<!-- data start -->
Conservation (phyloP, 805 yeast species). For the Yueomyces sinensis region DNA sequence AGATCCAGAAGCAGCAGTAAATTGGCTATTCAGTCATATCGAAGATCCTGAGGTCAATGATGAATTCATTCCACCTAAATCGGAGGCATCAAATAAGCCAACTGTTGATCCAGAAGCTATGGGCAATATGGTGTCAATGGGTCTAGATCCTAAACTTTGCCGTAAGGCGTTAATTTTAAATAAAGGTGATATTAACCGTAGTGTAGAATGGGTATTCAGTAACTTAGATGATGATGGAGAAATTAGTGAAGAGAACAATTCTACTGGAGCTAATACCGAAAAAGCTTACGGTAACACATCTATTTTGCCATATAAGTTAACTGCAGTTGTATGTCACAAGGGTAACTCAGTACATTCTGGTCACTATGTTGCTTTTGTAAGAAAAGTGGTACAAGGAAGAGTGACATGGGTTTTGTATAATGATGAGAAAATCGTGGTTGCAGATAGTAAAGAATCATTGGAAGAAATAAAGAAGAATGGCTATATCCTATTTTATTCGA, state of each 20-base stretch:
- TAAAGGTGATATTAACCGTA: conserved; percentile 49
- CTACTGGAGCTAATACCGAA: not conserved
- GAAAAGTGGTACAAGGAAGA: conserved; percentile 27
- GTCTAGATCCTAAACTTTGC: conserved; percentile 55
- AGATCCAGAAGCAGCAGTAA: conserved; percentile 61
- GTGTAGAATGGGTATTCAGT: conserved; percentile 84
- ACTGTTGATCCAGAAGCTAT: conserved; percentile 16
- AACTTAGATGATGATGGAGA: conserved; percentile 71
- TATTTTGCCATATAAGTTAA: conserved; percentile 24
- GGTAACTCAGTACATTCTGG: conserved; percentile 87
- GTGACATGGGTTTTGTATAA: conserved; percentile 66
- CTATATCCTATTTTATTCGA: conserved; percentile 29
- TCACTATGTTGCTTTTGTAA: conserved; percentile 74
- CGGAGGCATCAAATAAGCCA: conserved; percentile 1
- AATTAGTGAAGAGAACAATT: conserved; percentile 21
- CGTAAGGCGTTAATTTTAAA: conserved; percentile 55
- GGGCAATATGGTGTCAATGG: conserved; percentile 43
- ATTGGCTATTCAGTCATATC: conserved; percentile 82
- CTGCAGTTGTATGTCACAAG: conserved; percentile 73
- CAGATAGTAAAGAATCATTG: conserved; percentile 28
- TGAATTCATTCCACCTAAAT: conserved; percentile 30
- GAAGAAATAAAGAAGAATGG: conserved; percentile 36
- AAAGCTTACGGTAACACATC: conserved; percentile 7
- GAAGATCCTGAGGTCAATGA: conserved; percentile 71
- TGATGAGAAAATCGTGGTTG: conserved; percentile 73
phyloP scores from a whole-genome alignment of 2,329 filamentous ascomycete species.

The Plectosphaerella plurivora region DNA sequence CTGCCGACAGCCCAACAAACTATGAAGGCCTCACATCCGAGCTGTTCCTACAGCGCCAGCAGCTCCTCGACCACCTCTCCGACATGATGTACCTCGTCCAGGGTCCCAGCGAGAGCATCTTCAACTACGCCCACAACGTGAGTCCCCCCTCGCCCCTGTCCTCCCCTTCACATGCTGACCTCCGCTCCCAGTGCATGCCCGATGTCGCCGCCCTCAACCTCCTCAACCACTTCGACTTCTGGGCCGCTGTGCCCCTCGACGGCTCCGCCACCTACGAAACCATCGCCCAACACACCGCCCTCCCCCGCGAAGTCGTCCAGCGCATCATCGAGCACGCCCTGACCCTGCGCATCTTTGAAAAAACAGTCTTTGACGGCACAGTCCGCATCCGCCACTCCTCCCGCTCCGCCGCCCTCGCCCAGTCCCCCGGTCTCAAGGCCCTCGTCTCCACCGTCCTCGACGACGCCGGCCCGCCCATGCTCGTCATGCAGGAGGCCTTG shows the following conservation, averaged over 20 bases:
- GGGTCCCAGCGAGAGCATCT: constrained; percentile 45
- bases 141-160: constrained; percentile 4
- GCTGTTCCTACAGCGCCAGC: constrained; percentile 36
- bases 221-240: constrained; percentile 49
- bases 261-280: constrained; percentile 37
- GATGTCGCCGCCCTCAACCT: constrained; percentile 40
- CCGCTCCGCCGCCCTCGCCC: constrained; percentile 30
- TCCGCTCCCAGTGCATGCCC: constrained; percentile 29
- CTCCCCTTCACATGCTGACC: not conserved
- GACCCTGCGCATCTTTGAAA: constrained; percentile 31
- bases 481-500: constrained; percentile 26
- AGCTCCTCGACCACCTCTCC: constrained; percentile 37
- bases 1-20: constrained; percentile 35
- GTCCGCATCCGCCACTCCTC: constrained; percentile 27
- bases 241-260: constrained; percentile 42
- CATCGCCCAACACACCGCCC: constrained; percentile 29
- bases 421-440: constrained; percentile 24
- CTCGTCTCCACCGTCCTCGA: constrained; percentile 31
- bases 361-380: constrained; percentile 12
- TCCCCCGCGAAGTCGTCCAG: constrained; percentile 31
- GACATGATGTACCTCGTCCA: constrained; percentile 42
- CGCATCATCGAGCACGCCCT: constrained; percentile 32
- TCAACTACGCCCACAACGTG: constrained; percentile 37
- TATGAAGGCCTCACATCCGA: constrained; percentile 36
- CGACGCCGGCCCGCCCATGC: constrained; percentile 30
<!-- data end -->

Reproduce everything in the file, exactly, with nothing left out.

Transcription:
Conservation (phyloP, 805 yeast species). For the Yueomyces sinensis region DNA sequence AGATCCAGAAGCAGCAGTAAATTGGCTATTCAGTCATATCGAAGATCCTGAGGTCAATGATGAATTCATTCCACCTAAATCGGAGGCATCAAATAAGCCAACTGTTGATCCAGAAGCTATGGGCAATATGGTGTCAATGGGTCTAGATCCTAAACTTTGCCGTAAGGCGTTAATTTTAAATAAAGGTGATATTAACCGTAGTGTAGAATGGGTATTCAGTAACTTAGATGATGATGGAGAAATTAGTGAAGAGAACAATTCTACTGGAGCTAATACCGAAAAAGCTTACGGTAACACATCTATTTTGCCATATAAGTTAACTGCAGTTGTATGTCACAAGGGTAACTCAGTACATTCTGGTCACTATGTTGCTTTTGTAAGAAAAGTGGTACAAGGAAGAGTGACATGGGTTTTGTATAATGATGAGAAAATCGTGGTTGCAGATAGTAAAGAATCATTGGAAGAAATAAAGAAGAATGGCTATATCCTATTTTATTCGA, state of each 20-base stretch:
- TAAAGGTGATATTAACCGTA: conserved; percentile 49
- CTACTGGAGCTAATACCGAA: not conserved
- GAAAAGTGGTACAAGGAAGA: conserved; percentile 27
- GTCTAGATCCTAAACTTTGC: conserved; percentile 55
- AGATCCAGAAGCAGCAGTAA: conserved; percentile 61
- GTGTAGAATGGGTATTCAGT: conserved; percentile 84
- ACTGTTGATCCAGAAGCTAT: conserved; percentile 16
- AACTTAGATGATGATGGAGA: conserved; percentile 71
- TATTTTGCCATATAAGTTAA: conserved; percentile 24
- GGTAACTCAGTACATTCTGG: conserved; percentile 87
- GTGACATGGGTTTTGTATAA: conserved; percentile 66
- CTATATCCTATTTTATTCGA: conserved; percentile 29
- TCACTATGTTGCTTTTGTAA: conserved; percentile 74
- CGGAGGCATCAAATAAGCCA: conserved; percentile 1
- AATTAGTGAAGAGAACAATT: conserved; percentile 21
- CGTAAGGCGTTAATTTTAAA: conserved; percentile 55
- GGGCAATATGGTGTCAATGG: conserved; percentile 43
- ATTGGCTATTCAGTCATATC: conserved; percentile 82
- CTGCAGTTGTATGTCACAAG: conserved; percentile 73
- CAGATAGTAAAGAATCATTG: conserved; percentile 28
- TGAATTCATTCCACCTAAAT: conserved; percentile 30
- GAAGAAATAAAGAAGAATGG: conserved; percentile 36
- AAAGCTTACGGTAACACATC: conserved; percentile 7
- GAAGATCCTGAGGTCAATGA: conserved; percentile 71
- TGATGAGAAAATCGTGGTTG: conserved; percentile 73
phyloP scores from a whole-genome alignment of 2,329 filamentous ascomycete species.

The Plectosphaerella plurivora region DNA sequence CTGCCGACAGCCCAACAAACTATGAAGGCCTCACATCCGAGCTGTTCCTACAGCGCCAGCAGCTCCTCGACCACCTCTCCGACATGATGTACCTCGTCCAGGGTCCCAGCGAGAGCATCTTCAACTACGCCCACAACGTGAGTCCCCCCTCGCCCCTGTCCTCCCCTTCACATGCTGACCTCCGCTCCCAGTGCATGCCCGATGTCGCCGCCCTCAACCTCCTCAACCACTTCGACTTCTGGGCCGCTGTGCCCCTCGACGGCTCCGCCACCTACGAAACCATCGCCCAACACACCGCCCTCCCCCGCGAAGTCGTCCAGCGCATCATCGAGCACGCCCTGACCCTGCGCATCTTTGAAAAAACAGTCTTTGACGGCACAGTCCGCATCCGCCACTCCTCCCGCTCCGCCGCCCTCGCCCAGTCCCCCGGTCTCAAGGCCCTCGTCTCCACCGTCCTCGACGACGCCGGCCCGCCCATGCTCGTCATGCAGGAGGCCTTG shows the following conservation, averaged over 20 bases:
- GGGTCCCAGCGAGAGCATCT: constrained; percentile 45
- bases 141-160: constrained; percentile 4
- GCTGTTCCTACAGCGCCAGC: constrained; percentile 36
- bases 221-240: constrained; percentile 49
- bases 261-280: constrained; percentile 37
- GATGTCGCCGCCCTCAACCT: constrained; percentile 40
- CCGCTCCGCCGCCCTCGCCC: constrained; percentile 30
- TCCGCTCCCAGTGCATGCCC: constrained; percentile 29
- CTCCCCTTCACATGCTGACC: not conserved
- GACCCTGCGCATCTTTGAAA: constrained; percentile 31
- bases 481-500: constrained; percentile 26
- AGCTCCTCGACCACCTCTCC: constrained; percentile 37
- bases 1-20: constrained; percentile 35
- GTCCGCATCCGCCACTCCTC: constrained; percentile 27
- bases 241-260: constrained; percentile 42
- CATCGCCCAACACACCGCCC: constrained; percentile 29
- bases 421-440: constrained; percentile 24
- CTCGTCTCCACCGTCCTCGA: constrained; percentile 31
- bases 361-380: constrained; percentile 12
- TCCCCCGCGAAGTCGTCCAG: constrained; percentile 31
- GACATGATGTACCTCGTCCA: constrained; percentile 42
- CGCATCATCGAGCACGCCCT: constrained; percentile 32
- TCAACTACGCCCACAACGTG: constrained; percentile 37
- TATGAAGGCCTCACATCCGA: constrained; percentile 36
- CGACGCCGGCCCGCCCATGC: constrained; percentile 30